In the backdrop of French Open

Amidst the buzz of ICC Champions Trophy, one piece of news went past bit unnoticed. Rohan Bopanna won mixed double title at French Open, which is his maiden Grand Slam title. With this Bopanna became fourth Indian after Mahesh Bhupathi, Leander Paes and Sania Mirza to lift a Grand Slam title (this discussion does not include titles at junior level).
Bopanna won this at the age of 37, which is quite astonishing as normally a tennis player is well past his prime by mid-thirties. But Indians have been excelling in doubles at such matured age. Bopanna’s senior Leander Paes won grand slam doubles at the age of 42 in 2015. Before this triumph at French Open, Bopanna’s best run in Grand Slam was in 2010 US Open, when he reached in to men’s double final but lost.
Incidentally it has been exactly after 20 years when an Indian won first Grand Slam title. In 1997, Mahesh Bhupathi won mixed doubles title at French Open only, pairing with Rika Hiraki. It somehow broke a shackle and after that Mahesh Bhupathi and Leander Paes had flurry of titles in years to come and later Sania Mirza joined the party. So before Bopanna’s triumph at Roland Garros few days back, Bhupathi, Paes and Sania have bagged more than 25 doubles Grand Slam titles (pairing with each other as well as with expat players).
But ironically as Indians have been exceling in doubles for the past two decades at Grand Slams, performance in Grand Slam singles used to be far better till the decade of eighties and literally there is nothing noteworthy done by Indians in singles for past 25-30 years (taking exception of Leander’s bronze medal at Atlanta Olympics in 1996). Paes & Bhupathi have won multiple Grand Slam double titles over the past two decades but it was Ramanathan Krishnan, Vijay Amritraj and Ramesh Krishnan who were way ahead in singles during their playing era.
Look at few of these facts :-
• In the decade of sixties Ramanathan Krishnan reached up to last four at Wimbledon Men’s singles twice. He also played in the quarter final at singles in French Open.
• There was a time when Vijay Amritraj was recognized as the most talented Tennis player along with legendary Bjorn Borg and Jimmy Connors. Amritraj did not live up to expectations but still he played in Grand Slam singles quarter final four times during his career.
• Ramesh Krishnan reached quarter final stage in Grand Slam Men’s singles three times during his career in eighties. In 1989, Ramesh Krishnan knocked out defending champion and then world no. 1 player Mats Wilander in Australian Open.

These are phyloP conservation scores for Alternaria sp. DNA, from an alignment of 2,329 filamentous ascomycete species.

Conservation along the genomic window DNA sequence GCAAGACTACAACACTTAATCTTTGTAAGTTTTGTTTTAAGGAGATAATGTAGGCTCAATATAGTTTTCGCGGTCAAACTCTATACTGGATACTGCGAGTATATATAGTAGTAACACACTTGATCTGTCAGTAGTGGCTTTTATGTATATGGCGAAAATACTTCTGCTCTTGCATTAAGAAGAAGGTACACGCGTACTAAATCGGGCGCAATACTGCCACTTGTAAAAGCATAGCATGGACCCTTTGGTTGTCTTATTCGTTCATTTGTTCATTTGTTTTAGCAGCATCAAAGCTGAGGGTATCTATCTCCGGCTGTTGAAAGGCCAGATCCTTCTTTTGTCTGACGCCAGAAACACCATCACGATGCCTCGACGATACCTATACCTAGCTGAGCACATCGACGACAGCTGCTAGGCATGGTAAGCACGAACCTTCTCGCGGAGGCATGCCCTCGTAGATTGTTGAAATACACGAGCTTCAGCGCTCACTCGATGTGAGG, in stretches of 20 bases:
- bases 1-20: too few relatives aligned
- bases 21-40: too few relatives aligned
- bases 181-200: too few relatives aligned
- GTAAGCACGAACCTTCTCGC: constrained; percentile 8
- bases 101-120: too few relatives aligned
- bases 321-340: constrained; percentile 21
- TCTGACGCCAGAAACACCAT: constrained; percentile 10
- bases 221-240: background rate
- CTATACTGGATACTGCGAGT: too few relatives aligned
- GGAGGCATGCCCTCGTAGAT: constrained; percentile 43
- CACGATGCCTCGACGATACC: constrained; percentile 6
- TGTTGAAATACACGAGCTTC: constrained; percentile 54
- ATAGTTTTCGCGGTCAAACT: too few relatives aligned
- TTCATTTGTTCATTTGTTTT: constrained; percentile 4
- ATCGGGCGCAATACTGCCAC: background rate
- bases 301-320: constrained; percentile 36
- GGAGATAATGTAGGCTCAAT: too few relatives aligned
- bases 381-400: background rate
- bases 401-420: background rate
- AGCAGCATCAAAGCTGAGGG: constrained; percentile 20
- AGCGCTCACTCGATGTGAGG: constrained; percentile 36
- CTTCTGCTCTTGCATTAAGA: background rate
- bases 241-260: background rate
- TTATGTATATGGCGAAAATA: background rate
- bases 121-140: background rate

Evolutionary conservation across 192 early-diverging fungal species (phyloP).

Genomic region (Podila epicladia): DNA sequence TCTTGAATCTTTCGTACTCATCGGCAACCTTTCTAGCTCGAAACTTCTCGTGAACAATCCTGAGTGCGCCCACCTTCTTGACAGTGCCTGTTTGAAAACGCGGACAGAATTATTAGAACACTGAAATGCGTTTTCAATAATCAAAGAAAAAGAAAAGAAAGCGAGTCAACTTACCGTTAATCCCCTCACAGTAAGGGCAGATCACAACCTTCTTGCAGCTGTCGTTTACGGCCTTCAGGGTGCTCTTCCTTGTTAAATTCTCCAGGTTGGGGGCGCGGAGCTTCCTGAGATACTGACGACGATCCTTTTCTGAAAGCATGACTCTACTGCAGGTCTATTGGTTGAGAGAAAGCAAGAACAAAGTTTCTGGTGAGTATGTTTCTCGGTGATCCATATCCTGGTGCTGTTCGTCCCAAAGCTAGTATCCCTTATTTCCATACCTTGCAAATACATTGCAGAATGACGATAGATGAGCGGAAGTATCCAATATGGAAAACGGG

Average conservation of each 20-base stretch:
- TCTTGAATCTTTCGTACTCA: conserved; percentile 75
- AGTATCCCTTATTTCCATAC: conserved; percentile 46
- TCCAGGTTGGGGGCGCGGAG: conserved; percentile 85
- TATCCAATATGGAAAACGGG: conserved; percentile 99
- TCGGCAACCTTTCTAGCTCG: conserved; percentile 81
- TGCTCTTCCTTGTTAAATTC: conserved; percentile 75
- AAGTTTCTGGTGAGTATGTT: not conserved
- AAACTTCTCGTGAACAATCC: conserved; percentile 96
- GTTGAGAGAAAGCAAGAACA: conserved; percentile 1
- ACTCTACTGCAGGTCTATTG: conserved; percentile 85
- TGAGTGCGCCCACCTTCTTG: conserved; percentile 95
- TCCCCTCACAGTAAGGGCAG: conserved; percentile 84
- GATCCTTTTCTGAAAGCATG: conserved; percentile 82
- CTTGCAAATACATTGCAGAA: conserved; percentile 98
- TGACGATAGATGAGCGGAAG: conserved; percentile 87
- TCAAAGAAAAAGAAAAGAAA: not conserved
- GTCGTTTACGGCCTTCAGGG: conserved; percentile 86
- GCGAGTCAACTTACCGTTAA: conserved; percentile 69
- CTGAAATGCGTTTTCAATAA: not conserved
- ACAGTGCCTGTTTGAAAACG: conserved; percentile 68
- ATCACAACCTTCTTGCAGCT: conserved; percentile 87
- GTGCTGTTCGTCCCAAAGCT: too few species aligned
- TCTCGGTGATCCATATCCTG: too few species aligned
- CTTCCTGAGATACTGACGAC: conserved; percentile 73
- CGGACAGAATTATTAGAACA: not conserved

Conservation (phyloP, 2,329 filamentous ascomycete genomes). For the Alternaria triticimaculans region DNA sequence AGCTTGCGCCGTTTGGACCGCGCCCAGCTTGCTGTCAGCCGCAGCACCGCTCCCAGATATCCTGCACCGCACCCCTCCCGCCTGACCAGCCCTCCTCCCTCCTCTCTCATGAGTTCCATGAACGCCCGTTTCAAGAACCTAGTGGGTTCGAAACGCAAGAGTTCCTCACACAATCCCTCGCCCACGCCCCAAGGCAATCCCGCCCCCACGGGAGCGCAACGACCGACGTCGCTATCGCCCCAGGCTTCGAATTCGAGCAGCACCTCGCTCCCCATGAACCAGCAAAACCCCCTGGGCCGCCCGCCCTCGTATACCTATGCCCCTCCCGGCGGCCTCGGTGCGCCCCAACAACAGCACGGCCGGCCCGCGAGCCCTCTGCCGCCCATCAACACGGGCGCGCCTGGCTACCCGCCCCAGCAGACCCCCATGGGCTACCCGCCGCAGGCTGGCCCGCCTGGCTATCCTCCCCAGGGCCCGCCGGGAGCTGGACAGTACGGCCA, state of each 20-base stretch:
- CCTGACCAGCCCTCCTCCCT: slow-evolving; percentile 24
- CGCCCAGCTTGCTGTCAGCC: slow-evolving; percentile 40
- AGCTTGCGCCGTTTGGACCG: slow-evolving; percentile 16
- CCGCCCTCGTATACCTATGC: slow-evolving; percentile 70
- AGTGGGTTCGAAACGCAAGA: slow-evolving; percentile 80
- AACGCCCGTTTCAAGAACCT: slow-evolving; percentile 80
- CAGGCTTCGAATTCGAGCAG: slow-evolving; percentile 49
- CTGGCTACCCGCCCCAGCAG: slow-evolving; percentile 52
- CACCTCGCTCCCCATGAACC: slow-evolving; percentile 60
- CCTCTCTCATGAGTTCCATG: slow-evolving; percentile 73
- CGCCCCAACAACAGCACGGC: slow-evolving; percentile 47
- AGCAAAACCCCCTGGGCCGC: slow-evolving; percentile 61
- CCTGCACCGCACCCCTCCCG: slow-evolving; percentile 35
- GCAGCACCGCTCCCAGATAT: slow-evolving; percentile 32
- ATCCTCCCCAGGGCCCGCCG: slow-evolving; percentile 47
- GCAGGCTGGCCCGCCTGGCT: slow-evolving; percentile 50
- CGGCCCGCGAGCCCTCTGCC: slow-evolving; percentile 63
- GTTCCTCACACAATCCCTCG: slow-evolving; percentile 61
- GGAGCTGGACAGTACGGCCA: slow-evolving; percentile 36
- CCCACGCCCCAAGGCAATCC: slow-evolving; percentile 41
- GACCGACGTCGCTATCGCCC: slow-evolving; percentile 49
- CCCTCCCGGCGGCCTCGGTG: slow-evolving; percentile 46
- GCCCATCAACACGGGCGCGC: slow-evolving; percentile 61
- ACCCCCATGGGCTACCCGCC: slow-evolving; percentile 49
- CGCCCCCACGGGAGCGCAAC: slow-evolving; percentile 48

• Vijay Amritraj and Ramesh Krishnan had a peak ATP singles ranking of 16 and 23 during their career.
• In comparison, Paes never went past 3rd round and Bhupathi never went past 1st round in a Grand Slam singles. Their peak ATP singles ranking have been 73 and 217 respectively.
It is so much apparent that notwithstanding outstanding performance in doubles, Indians have slipped remarkably in singles over the past two decades.
Take the case of Davis Cup, wherein four singles and one double match is played. India ended as runners-up once each during the decade of sixties, seventies and eighties. But then there is hardly anything to cheer for during the last 25-30 years. It is primarily because of Indian’s inability in winning singles.
The most plausible reason for this is the way Tennis has evolved over the years. It has now become complete power game. Power and physical fitness has taken complete precedence over core paying skills. This is one area where Indians lags by huge margin from foreign players. One ought to have impeccable physical fitness to excel in singles at the top level. Anybody even iota short of being a perfect athlete may not succeed in single as you need to cover whole court with electrifying speed and that too in long rallies. Doubles on other hand is different game all together. Here your core playing skills and reflexes would have more weightage. That’s why Leander can win a double’s Grand Slam at 42.
This reason also manifests in the fact that while there have been Indians who were among the best at junior level but as they grew they slipped. Take example of Yuki Bhambri. Yuki won boy’s singles at Australian Open but currently stands at number 245 in ATP single’s ranking.
It is clear that at senior level, physical fitness would become very important. Though lack of world class facilities and coaching which is imperative to attain success at senior level is another reason.
With all due respect and acknowledgement for achievements by Indians in Grand Slam doubles, the true accomplishment would be if we can see our player doing well in singles.
To be honest, winning a singles at Grand Slam or even a top ranking ATP tournament is distinct reality and can’t even be dreamed of. But at least we can wish to see an Indian reaching in last eight of a Grand Slam. Even that won’t be easy and doesn’t look like happening in near future.

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